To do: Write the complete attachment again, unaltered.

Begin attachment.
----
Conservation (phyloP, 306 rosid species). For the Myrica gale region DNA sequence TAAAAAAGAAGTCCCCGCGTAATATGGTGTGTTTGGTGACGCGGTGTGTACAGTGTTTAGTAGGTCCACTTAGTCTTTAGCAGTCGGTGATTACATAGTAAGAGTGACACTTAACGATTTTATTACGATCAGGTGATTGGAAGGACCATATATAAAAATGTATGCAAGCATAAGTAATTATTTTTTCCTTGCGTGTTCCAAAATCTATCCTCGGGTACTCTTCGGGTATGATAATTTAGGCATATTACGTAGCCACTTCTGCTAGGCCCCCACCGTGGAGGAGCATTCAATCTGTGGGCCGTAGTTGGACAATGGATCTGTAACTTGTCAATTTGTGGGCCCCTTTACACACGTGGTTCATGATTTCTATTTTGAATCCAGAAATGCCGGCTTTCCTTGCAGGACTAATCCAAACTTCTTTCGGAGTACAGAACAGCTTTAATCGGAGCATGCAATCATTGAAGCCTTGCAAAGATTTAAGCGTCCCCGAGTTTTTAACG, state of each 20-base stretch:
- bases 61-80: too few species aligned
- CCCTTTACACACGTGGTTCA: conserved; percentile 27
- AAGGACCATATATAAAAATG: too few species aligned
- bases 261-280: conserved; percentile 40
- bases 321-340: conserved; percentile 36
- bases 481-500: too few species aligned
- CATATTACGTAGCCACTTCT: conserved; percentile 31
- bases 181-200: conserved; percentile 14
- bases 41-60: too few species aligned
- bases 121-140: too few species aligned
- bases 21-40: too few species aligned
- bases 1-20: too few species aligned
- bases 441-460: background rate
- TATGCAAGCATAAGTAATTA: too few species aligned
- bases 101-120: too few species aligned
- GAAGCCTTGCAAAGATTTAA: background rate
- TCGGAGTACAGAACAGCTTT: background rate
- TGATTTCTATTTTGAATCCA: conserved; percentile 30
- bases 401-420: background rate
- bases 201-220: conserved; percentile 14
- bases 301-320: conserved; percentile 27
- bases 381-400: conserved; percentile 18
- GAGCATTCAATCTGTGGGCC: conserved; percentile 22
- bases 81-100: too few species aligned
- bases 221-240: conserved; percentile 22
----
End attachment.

Conservation (phyloP, 306 rosid species). For the Myrica gale region DNA sequence TAAAAAAGAAGTCCCCGCGTAATATGGTGTGTTTGGTGACGCGGTGTGTACAGTGTTTAGTAGGTCCACTTAGTCTTTAGCAGTCGGTGATTACATAGTAAGAGTGACACTTAACGATTTTATTACGATCAGGTGATTGGAAGGACCATATATAAAAATGTATGCAAGCATAAGTAATTATTTTTTCCTTGCGTGTTCCAAAATCTATCCTCGGGTACTCTTCGGGTATGATAATTTAGGCATATTACGTAGCCACTTCTGCTAGGCCCCCACCGTGGAGGAGCATTCAATCTGTGGGCCGTAGTTGGACAATGGATCTGTAACTTGTCAATTTGTGGGCCCCTTTACACACGTGGTTCATGATTTCTATTTTGAATCCAGAAATGCCGGCTTTCCTTGCAGGACTAATCCAAACTTCTTTCGGAGTACAGAACAGCTTTAATCGGAGCATGCAATCATTGAAGCCTTGCAAAGATTTAAGCGTCCCCGAGTTTTTAACG, state of each 20-base stretch:
- bases 61-80: too few species aligned
- CCCTTTACACACGTGGTTCA: conserved; percentile 27
- AAGGACCATATATAAAAATG: too few species aligned
- bases 261-280: conserved; percentile 40
- bases 321-340: conserved; percentile 36
- bases 481-500: too few species aligned
- CATATTACGTAGCCACTTCT: conserved; percentile 31
- bases 181-200: conserved; percentile 14
- bases 41-60: too few species aligned
- bases 121-140: too few species aligned
- bases 21-40: too few species aligned
- bases 1-20: too few species aligned
- bases 441-460: background rate
- TATGCAAGCATAAGTAATTA: too few species aligned
- bases 101-120: too few species aligned
- GAAGCCTTGCAAAGATTTAA: background rate
- TCGGAGTACAGAACAGCTTT: background rate
- TGATTTCTATTTTGAATCCA: conserved; percentile 30
- bases 401-420: background rate
- bases 201-220: conserved; percentile 14
- bases 301-320: conserved; percentile 27
- bases 381-400: conserved; percentile 18
- GAGCATTCAATCTGTGGGCC: conserved; percentile 22
- bases 81-100: too few species aligned
- bases 221-240: conserved; percentile 22